12 May II-VI surges after confident outlook
12 May 2020
Boom in online traffic during lockdown prompts rush of demand for key photonic components needed in networks and data centers.
The stock price of optoelectronic component maker II-VI has risen in value sharply, after the company reported strong financial results for the opening quarter of 2020 and a confident outlook despite the challenges presented by the Covid-19 pandemic.
Revealing that demand for its photonic devices used in telecommunications, particularly transceivers, had surged throughout the quarter, CEO Chuck Mattera said that bookings were way above what the Pittsburgh company had forecast back in February.
At that time, when the novel coronavirus had already had a major impact in China but whose global significance was not yet apparent, Mattera and his colleagues had pencilled in an expected $50 million hit to II-VI sales in the March quarter.
While the II-VI team predicted that revenues in the period would be somewhere between $550 million and $600 million, the actual figure was $627 million.
That result, combined with a confident outlook suggesting that sales in the current quarter would rise to between $650 million and $700 million, saw the company’s stock price jump in value by nearly 30 per cent when markets opened May 12.
“Despite significant operating challenges, the extraordinary commitment of our employees allowed us to address the steep ramps requested by our customers, and to exceed the high end of our revenue and [earnings] guidance, with record bookings at 22 per cent above our forecast,” Mattera said.
During an investor conference call to discuss the results, the CEO went on to explain where that surge in demand was coming from, saying: “We’ve been told by one large OEM that US [web] traffic increased in the first week of the nationwide shelter-in-place orders by more than the increase for the entire prior year.”
Mattera added that demand within the communications market was strong across all aspects of the company’s telecom and datacom offerings – and being driven by the acceleration of the build out of the 5G deployments and other upgrades to network infrastructure.
This was most evident in II-VI’s transceiver business, where although sales in the March quarter were flat, bookings far exceeded company expectations. Mattera also said that sales of datacom components had risen 60 per cent compared with the same period last year, and that orders for reconfigurable optical add-drop multiplexers (ROADMs) had jumped 50 per cent.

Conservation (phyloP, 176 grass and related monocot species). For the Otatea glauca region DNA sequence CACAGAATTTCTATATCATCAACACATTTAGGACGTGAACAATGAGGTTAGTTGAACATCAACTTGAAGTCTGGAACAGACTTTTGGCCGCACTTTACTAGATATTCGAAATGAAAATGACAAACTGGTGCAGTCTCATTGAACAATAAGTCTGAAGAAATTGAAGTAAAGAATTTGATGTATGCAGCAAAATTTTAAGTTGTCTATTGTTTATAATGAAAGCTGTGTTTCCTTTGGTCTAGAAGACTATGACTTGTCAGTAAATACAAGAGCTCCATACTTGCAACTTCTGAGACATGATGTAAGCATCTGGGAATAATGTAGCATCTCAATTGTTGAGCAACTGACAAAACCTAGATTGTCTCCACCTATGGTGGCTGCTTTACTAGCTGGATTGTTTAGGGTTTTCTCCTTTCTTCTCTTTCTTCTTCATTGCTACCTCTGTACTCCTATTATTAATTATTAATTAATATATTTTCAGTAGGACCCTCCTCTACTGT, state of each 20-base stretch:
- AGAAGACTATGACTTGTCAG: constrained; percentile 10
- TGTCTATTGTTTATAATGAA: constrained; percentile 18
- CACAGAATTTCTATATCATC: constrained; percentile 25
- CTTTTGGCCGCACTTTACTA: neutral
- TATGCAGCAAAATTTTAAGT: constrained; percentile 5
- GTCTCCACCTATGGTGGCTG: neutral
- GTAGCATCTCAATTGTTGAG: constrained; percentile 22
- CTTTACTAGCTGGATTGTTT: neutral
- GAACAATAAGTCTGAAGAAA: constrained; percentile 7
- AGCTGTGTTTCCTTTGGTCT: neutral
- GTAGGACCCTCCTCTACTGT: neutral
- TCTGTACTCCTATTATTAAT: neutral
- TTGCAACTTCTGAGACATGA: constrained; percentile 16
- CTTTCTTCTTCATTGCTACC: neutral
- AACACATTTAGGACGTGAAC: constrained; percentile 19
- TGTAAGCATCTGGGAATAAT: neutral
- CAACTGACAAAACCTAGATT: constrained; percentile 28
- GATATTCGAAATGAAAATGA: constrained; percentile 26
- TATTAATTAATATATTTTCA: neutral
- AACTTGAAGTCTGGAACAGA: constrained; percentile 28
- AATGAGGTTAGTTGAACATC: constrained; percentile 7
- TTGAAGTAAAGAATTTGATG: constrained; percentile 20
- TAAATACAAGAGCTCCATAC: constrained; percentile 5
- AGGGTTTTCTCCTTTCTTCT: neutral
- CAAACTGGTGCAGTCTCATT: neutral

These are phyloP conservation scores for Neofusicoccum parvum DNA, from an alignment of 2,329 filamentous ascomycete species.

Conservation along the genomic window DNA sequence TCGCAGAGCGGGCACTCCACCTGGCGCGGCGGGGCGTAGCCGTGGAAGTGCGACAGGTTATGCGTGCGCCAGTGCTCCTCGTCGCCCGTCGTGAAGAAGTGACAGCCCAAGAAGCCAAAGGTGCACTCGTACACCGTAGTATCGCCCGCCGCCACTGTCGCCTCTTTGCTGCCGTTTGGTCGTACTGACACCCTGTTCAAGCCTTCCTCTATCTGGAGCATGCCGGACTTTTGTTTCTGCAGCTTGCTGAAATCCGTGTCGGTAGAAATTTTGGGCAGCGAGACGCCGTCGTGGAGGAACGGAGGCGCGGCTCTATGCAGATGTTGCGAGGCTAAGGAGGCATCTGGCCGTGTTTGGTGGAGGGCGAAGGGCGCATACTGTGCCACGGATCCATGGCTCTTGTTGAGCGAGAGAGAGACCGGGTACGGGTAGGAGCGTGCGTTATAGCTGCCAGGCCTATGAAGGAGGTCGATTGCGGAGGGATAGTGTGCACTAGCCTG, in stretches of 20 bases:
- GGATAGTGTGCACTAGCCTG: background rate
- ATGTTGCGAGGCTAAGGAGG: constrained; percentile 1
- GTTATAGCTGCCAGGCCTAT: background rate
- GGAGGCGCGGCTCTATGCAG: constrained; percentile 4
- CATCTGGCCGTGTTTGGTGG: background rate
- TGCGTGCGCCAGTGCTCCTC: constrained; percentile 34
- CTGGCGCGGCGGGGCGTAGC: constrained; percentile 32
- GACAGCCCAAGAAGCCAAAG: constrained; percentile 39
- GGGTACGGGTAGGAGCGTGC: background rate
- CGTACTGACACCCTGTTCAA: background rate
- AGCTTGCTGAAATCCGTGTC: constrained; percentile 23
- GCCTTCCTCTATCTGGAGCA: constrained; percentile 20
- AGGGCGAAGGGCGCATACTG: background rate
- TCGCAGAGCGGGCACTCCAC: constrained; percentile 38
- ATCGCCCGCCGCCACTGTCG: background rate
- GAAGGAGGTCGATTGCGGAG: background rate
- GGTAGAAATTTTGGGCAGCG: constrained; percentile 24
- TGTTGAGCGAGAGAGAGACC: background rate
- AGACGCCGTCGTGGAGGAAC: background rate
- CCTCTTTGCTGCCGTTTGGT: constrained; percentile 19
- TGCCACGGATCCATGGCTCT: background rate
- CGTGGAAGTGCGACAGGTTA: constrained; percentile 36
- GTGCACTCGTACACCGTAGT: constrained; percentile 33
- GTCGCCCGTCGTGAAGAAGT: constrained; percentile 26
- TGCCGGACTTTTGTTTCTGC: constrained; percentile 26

In similar vein, demand for submarine pump lasers and wavelength-selective switches (WSSs) remained high, with many of the company’s manufacturing lines effectively “sold out”.
Although II-VI has become much more aligned with the communications sector since last year’s acquisition of Finisar, the company remains extremely diverse in terms of its photonics product portfolio, and end markets.
One of the key end markets to have emerged in recent years is 3D sensing, which relies on VCSEL sources produced by a small number of manufacturers, including II-VI.
Although there is a fear in some quarters that demand for 3D sensing in consumer electronics devices could be hit by the inevitable coronavirus-related recession, Mattera said shipments hit a new high in the latest quarter.
“We also successfully completed the qualification of our Sherman, Texas, [VCSEL] facility as planned, and we have begun to ship production units as we continue our manufacturing ramp,” the CEO added, also telling investors that the company had gained market share in this application area.
With the Sherman plant open since early January, II-VI has become the only major supplier of VCSELs for 3D sensing in the US to be manufacturing on a six-inch semiconductor wafer platform – giving it a cost advantage over rivals working with smaller wafer sizes.
That advantage depends on the level of customer demand, something that II-VI CFO Mary-Jane Raymond admitted had not materialized as quickly as had been envisaged when the company made its move into VCSELs back in 2016.
But Raymond and her colleagues still see a market opportunity of around $1 billion in consumer-related 3D sensing applications.
Quoting US president Teddy Roosevelt in the II-VI investor call, Mattera highlighted the decisiveness of the company’s operation in the midst of the Covid-19 outbreak in China, saying:
“Our China teams, in collaboration with our global emergency response and business continuity planning team, were able to bring all of our China facilities back to normal by the middle of March. It was a remarkable accomplishment, for which the whole team deserves great recognition.”
Observing the pandemic’s impact more broadly, he added: “The way the world works and delivers vital services, including telemedicine and distance learning, is changing rapidly and permanently.
“This evolution in human behavior is clearly stressing both [wired] and wireless infrastructure, and it is driving cloud operators and service providers to commit to significant infrastructure upgrades.
“I firmly believe that the beginning of a large and multi-year opportunity for II-VI is unfolding.”
In fact, Covid-19 has helped generate some additional business for II-VI. The company provides a number of key components for the polymerase chain reaction (PCR) equipment now widely used to detect the novel coronavirus in infected people.
Those components include thin-film optical filters, thermoelectric devices, and related subsystems. “We’re proud to be able to support the rapid increase in the world’s capacity for Covid testing to combat this pandemic,” Mattera said.
• Financial markets responded very positively to the II-VI update, sending the company’s stock up by as much as 30 per cent in early trading May 12.
At just over $46 on the Nasdaq, the stock has more than doubled in value since the mid-March crash – and is now close to the record highs it had reached in late 2018.